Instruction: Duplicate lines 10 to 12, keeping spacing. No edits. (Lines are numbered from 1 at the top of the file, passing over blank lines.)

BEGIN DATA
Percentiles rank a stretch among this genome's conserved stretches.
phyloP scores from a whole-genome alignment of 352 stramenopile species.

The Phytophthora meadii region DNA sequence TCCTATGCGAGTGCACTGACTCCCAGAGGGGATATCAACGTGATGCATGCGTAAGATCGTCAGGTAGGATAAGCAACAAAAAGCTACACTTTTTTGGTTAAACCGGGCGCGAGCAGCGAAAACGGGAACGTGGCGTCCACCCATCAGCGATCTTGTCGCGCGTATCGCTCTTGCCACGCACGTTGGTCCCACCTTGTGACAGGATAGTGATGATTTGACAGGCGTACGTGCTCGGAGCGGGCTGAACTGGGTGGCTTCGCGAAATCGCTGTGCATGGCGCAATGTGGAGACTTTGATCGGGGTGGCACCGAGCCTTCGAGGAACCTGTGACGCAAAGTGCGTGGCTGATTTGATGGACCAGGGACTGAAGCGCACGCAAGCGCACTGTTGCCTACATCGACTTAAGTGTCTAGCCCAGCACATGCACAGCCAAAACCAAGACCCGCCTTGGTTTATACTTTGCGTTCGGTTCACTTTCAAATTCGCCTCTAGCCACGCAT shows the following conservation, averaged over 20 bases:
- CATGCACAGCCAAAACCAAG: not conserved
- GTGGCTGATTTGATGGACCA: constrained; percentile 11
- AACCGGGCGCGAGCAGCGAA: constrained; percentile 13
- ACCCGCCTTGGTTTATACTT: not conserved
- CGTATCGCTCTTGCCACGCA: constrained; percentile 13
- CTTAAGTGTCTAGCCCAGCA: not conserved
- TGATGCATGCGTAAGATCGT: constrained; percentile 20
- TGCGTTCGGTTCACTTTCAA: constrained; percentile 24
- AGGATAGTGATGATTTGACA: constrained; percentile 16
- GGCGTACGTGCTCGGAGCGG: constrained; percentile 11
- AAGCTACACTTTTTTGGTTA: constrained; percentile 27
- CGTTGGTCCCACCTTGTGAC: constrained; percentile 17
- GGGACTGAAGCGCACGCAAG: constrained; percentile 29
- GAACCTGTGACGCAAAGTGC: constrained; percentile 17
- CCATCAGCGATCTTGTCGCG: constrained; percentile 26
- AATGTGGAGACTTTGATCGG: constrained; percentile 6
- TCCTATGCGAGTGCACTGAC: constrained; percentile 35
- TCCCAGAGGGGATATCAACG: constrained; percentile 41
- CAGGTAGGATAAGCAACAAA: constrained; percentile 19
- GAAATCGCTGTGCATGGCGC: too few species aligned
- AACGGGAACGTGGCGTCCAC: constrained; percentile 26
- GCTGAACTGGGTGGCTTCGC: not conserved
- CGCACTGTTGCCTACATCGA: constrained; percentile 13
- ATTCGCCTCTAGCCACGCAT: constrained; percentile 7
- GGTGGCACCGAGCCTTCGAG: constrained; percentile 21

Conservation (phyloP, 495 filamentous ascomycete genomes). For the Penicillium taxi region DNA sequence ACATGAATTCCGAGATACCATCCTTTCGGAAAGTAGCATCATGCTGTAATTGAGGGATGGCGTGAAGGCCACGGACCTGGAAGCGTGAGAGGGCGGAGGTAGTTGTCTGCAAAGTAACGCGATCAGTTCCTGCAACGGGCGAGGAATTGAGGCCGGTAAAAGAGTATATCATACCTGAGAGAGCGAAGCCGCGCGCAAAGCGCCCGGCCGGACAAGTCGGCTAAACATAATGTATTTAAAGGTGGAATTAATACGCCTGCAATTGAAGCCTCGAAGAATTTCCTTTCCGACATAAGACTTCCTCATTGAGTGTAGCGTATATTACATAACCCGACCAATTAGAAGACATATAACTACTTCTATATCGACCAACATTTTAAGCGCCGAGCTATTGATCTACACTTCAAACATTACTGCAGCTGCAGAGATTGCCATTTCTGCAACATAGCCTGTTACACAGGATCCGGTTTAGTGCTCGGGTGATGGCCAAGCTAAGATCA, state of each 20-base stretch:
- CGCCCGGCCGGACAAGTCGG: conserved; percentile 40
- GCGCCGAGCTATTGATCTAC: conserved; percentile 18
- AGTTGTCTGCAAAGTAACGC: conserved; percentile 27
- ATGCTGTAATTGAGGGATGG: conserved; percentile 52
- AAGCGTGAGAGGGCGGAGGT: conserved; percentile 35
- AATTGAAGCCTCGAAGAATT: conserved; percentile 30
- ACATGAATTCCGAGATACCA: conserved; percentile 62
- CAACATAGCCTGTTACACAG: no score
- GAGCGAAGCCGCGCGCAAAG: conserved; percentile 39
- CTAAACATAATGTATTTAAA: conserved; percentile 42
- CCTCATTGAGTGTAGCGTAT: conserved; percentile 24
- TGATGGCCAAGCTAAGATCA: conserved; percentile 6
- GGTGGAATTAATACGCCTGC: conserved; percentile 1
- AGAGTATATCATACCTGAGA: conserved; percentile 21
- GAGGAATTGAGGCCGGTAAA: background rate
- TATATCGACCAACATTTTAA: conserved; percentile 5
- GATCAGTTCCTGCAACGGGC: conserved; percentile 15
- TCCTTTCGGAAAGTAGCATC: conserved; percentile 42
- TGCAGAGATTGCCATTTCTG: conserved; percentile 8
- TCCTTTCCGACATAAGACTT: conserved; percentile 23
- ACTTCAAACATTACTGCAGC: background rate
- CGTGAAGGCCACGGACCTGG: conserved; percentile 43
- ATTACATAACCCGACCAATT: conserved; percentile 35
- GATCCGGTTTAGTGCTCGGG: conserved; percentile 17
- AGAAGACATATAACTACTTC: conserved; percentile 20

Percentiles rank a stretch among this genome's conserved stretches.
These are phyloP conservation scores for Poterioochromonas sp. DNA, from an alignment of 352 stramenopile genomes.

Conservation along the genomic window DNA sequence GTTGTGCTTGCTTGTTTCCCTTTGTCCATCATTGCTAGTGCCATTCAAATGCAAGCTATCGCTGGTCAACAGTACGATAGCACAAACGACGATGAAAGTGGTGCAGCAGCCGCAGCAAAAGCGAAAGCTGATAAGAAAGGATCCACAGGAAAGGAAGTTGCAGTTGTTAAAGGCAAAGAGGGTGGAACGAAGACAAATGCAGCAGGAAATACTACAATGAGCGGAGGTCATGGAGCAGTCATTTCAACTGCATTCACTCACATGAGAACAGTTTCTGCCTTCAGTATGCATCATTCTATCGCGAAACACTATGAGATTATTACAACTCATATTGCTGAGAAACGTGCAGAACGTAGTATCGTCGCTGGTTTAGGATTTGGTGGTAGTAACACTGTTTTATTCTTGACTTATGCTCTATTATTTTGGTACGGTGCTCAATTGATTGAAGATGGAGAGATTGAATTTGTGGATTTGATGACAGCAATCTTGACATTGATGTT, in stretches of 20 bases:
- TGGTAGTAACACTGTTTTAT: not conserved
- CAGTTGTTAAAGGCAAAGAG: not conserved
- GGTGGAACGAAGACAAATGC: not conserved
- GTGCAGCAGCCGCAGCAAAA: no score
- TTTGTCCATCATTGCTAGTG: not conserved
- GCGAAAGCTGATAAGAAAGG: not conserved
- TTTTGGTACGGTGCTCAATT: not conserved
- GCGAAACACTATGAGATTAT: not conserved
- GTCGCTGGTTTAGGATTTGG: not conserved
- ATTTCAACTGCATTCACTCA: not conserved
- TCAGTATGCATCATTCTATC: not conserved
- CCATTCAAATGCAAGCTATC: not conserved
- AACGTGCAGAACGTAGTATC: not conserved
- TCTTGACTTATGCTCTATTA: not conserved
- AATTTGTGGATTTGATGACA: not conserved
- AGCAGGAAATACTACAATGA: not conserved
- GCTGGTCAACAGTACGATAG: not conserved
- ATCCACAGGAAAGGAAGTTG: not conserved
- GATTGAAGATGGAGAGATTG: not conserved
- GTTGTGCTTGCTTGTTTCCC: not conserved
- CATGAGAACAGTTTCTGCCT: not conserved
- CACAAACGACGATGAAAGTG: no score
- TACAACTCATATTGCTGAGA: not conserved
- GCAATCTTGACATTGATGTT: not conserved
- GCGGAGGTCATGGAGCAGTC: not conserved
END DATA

- TGATGCATGCGTAAGATCGT: constrained; percentile 20
- TGCGTTCGGTTCACTTTCAA: constrained; percentile 24
- AGGATAGTGATGATTTGACA: constrained; percentile 16